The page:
of 2006, when the government collapsed, rivalries between the
military and police descended into armed conflict, widespread
property destruction left 100,000 homeless, and the leadership
resorted to calling in Australian forces to restore order.
Democratic Timor-Leste, sandwiched between our ally Australia
and our increasingly important partner Indonesia, is described
even locally as a potential failed state.

3. 2007 witnessed hopeful signs for recovery. Timor-Leste
successfully completed three national presidential and
parliamentary elections, taking encouraging steps toward
national reconciliation. 1,500 UN police and 1,000 troops in
the Australian-led International Stabilization Force have
maintained stability. Oil revenues have begun to amass and now
exceed $2 billion, a patrimony that represents Timor's best long
term hope for economic and social development. Prime Minister
Xanana Gusmao's government has accumulated a number of
legislative successes and brought in a largely technocratic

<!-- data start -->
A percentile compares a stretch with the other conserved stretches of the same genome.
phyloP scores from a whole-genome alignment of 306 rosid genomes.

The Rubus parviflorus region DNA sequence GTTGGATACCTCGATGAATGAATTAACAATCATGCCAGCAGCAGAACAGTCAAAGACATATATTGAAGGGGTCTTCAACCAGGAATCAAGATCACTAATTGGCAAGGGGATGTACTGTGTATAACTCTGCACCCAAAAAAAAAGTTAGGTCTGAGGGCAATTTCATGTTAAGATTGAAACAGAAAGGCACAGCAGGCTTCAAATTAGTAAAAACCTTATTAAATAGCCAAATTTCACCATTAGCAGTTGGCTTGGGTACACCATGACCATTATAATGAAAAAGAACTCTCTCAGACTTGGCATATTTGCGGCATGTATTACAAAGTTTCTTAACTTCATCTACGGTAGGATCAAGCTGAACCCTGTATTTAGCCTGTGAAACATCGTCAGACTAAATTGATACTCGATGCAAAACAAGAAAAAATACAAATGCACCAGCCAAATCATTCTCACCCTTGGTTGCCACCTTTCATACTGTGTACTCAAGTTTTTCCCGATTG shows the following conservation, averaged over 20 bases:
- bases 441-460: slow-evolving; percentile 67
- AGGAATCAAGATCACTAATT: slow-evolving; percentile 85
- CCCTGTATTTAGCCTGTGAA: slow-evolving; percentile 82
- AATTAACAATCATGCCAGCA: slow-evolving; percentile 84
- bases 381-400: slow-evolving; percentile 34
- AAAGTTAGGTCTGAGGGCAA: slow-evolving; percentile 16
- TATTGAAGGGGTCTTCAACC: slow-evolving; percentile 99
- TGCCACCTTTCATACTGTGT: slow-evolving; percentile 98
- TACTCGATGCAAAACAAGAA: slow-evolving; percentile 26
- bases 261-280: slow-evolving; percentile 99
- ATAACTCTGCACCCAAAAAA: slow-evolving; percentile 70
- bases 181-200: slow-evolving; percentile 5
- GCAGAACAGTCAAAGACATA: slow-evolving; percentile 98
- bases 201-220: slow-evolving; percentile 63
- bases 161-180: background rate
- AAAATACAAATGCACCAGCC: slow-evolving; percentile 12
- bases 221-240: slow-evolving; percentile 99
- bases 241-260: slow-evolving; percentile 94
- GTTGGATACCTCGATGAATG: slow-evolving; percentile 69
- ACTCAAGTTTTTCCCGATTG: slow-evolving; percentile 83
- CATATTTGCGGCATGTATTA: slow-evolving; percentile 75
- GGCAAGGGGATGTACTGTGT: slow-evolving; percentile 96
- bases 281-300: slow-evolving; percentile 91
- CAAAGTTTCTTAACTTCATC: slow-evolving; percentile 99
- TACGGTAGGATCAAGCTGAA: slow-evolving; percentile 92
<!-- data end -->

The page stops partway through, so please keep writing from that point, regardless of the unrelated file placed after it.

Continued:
cabinet committed to improving public services and the
investment environment. Not withstanding all of the above, we
were tragically reminded of Timor-Leste's political fragility on
February 11, 2008, when rebels attacked the prime minister and
critically wounded the president. Fortunately, Timor's
institutions stood up well to this latest challenge, although
not unblemished.

4. The challenges of development facing Timor-Leste are
enormous. They include a still unreconstructed security sector;
inaccessible justice (the formal system adjudicated only 300
cases in 2007 and sits on a backlog of 4,700); astonishingly
poor infrastructure; a highly centralized government with poor
public outreach and feedback mechanisms; explosive population
growth of 4 percent per year; dangerously high youth
unemployment; functional illiteracy rates of 70 percent; a
shrinking non-oil economy; and enormous requirements for
investment in education and human capital. Fully 85 percent of
the working population is engaged in little more than
subsistence farming; food insecurity is chronic for large
segments of the population. Timor-Leste's maternal and child
mortality rates are among the highest in the world.

DILI 00000079 002 OF 003

5. Besides the energy of its people and its nascent natural
resource wealth, Timor-Leste has benefited from the strong
commitment to its democratic development by the international
community. In partnership with U.S. NGOs, the U.S. has been a
generous source of support even before Timor-Leste's
independence. Our aid has focused on strengthening the
country's governance and democratic institutions, establishing
the rule of law, and meeting basic humanitarian needs. But our